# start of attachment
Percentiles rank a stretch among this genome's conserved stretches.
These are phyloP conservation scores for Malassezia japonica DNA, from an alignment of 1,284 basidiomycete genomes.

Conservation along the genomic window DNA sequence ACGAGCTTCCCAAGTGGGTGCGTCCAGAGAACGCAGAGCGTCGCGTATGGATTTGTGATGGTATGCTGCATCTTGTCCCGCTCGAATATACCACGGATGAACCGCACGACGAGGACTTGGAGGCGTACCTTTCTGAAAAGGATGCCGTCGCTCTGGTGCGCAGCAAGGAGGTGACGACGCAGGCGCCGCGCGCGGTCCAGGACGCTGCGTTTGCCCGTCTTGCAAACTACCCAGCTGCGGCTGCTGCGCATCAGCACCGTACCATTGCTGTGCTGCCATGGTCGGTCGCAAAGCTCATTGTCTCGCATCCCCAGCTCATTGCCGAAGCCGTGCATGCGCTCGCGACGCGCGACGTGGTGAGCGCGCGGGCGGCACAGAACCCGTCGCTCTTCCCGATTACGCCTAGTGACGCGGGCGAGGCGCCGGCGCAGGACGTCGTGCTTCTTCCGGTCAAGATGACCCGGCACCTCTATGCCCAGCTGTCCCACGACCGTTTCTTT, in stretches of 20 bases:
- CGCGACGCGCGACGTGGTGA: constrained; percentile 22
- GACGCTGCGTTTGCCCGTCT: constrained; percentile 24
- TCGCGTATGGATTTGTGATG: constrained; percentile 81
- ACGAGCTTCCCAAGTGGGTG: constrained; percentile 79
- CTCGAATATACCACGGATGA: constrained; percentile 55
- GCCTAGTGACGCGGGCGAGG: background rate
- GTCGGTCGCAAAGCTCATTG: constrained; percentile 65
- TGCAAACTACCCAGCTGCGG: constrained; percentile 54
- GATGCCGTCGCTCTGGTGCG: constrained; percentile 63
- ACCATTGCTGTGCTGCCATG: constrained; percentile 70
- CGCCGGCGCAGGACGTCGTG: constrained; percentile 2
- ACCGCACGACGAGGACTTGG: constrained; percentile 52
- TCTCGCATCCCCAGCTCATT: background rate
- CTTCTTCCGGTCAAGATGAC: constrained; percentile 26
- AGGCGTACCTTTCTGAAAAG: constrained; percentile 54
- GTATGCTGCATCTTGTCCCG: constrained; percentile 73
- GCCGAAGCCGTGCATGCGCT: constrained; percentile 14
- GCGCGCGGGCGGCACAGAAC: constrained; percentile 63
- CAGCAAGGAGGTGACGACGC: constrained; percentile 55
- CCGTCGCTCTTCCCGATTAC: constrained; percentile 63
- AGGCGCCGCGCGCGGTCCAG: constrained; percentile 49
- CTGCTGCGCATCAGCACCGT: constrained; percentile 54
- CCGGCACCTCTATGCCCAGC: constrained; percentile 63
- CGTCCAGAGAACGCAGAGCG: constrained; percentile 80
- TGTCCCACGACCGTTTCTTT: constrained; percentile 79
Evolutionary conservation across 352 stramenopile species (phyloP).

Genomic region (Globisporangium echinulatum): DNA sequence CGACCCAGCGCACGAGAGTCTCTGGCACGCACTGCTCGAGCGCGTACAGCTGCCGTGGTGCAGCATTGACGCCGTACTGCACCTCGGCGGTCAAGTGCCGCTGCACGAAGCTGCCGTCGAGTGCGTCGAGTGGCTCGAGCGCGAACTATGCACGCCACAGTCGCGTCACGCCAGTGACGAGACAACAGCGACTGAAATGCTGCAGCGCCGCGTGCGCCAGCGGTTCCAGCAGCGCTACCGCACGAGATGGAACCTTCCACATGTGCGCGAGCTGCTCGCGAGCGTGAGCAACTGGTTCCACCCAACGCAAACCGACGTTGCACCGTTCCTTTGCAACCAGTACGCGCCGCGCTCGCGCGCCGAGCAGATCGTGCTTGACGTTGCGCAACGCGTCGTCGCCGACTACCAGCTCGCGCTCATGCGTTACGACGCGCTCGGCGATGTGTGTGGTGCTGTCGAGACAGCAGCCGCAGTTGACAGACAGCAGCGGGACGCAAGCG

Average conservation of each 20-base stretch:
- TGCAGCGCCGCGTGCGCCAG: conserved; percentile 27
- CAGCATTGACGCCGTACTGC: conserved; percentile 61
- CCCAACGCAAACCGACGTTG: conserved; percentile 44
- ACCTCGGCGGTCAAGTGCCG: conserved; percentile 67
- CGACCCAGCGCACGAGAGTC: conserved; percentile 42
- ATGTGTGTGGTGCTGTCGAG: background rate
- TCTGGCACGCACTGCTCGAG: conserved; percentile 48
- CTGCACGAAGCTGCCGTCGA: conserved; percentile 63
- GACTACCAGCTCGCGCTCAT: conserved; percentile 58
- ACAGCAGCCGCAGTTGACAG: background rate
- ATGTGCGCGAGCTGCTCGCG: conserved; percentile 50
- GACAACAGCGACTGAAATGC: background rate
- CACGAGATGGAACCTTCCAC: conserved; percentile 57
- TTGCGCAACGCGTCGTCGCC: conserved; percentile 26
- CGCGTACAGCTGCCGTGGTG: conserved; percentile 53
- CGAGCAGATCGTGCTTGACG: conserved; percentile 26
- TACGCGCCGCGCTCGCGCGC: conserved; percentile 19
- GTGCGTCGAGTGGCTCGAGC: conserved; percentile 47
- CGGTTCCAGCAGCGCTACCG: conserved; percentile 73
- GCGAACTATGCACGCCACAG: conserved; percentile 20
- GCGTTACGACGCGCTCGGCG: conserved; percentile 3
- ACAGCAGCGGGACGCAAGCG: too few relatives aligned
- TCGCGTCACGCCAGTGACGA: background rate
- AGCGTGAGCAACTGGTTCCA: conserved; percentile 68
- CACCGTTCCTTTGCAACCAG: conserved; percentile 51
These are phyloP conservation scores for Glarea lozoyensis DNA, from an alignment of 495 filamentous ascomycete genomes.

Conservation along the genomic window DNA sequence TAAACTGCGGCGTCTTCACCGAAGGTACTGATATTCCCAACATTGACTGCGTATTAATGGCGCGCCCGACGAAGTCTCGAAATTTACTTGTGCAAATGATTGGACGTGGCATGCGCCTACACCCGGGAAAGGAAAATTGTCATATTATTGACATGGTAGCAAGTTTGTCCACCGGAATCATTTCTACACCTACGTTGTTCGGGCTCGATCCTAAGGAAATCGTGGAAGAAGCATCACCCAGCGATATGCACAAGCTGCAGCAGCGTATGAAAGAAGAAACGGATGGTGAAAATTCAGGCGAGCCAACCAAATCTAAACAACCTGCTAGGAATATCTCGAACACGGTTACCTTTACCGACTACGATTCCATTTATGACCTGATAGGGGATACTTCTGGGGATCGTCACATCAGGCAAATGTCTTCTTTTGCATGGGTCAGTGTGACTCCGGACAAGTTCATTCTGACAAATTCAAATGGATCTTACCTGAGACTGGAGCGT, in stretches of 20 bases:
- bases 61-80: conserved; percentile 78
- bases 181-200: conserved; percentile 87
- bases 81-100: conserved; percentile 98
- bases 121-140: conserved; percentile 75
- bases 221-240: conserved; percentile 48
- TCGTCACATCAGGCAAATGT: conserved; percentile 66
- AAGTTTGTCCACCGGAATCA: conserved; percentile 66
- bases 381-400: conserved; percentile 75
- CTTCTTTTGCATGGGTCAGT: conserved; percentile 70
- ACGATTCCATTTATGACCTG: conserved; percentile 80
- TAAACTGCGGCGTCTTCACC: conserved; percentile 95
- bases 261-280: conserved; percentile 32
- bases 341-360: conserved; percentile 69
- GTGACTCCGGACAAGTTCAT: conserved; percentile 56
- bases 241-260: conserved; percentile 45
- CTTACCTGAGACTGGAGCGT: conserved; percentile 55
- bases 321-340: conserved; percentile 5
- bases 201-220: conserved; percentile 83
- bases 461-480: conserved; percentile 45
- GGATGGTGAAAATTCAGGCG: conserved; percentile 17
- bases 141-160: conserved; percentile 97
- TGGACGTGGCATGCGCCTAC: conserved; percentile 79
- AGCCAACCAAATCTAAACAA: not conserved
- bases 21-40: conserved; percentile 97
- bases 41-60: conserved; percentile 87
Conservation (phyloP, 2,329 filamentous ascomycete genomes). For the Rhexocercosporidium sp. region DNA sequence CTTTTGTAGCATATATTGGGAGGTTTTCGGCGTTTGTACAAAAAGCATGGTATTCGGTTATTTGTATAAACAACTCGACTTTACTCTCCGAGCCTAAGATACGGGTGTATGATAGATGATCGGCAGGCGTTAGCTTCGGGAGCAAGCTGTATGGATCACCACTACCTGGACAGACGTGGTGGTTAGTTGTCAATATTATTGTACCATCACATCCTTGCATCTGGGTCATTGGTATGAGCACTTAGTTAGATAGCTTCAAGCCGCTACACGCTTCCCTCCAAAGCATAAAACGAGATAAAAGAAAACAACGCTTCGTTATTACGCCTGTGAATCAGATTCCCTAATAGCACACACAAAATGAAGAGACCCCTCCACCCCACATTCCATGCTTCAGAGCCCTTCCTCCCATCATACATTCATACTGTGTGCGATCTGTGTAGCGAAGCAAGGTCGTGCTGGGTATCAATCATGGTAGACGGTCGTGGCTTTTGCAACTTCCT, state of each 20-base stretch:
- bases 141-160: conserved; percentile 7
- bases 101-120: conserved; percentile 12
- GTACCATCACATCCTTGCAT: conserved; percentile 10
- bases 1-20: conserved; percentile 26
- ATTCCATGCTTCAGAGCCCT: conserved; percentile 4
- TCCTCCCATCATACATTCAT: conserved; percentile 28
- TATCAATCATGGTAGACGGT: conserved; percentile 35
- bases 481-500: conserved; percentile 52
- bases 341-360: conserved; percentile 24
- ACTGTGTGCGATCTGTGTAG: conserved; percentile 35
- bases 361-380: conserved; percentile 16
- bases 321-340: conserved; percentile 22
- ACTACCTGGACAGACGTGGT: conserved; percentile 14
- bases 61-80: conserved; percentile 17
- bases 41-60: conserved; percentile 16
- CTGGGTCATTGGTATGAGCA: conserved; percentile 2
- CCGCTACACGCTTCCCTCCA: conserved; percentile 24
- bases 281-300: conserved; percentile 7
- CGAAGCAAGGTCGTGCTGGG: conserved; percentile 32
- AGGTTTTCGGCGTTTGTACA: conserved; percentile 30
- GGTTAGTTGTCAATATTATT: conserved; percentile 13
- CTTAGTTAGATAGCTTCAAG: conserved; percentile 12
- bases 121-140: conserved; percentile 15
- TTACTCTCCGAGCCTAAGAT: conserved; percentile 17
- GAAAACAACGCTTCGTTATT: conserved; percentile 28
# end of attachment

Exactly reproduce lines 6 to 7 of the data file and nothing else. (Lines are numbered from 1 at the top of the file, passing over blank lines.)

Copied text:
- TCGCGTATGGATTTGTGATG: constrained; percentile 81
- ACGAGCTTCCCAAGTGGGTG: constrained; percentile 79